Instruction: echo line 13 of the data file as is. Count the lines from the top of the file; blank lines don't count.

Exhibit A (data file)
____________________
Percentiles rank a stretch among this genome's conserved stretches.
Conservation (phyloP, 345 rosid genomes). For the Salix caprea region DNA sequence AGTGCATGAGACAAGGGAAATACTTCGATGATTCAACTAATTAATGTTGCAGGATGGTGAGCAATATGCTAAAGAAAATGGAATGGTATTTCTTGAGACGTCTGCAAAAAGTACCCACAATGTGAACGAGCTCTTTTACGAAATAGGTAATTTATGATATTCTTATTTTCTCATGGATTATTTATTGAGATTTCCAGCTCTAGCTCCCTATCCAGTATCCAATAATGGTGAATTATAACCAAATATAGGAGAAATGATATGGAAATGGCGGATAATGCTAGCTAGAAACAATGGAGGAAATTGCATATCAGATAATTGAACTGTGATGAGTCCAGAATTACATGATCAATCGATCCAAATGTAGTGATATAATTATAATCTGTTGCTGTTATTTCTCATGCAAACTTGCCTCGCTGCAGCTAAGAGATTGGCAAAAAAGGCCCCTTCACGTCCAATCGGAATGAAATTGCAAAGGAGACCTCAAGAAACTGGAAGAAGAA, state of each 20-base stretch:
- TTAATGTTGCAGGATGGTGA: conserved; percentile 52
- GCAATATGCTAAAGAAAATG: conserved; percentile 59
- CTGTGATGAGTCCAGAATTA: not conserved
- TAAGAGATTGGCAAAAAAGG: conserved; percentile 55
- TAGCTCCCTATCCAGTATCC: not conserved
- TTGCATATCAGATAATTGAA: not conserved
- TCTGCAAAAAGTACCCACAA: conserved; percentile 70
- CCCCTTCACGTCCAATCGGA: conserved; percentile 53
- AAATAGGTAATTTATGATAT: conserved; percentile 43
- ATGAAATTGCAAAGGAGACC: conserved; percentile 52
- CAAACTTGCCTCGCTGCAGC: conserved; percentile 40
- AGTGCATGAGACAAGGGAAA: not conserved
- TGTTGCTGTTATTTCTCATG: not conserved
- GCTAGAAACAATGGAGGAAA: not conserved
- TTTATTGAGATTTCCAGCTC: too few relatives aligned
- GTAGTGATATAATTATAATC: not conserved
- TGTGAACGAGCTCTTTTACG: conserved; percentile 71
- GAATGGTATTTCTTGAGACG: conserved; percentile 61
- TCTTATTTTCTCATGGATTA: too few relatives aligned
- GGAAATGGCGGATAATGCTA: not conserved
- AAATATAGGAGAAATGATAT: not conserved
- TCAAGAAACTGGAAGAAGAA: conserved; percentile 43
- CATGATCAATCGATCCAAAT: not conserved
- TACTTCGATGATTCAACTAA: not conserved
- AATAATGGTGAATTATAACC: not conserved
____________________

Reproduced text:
- CAAACTTGCCTCGCTGCAGC: conserved; percentile 40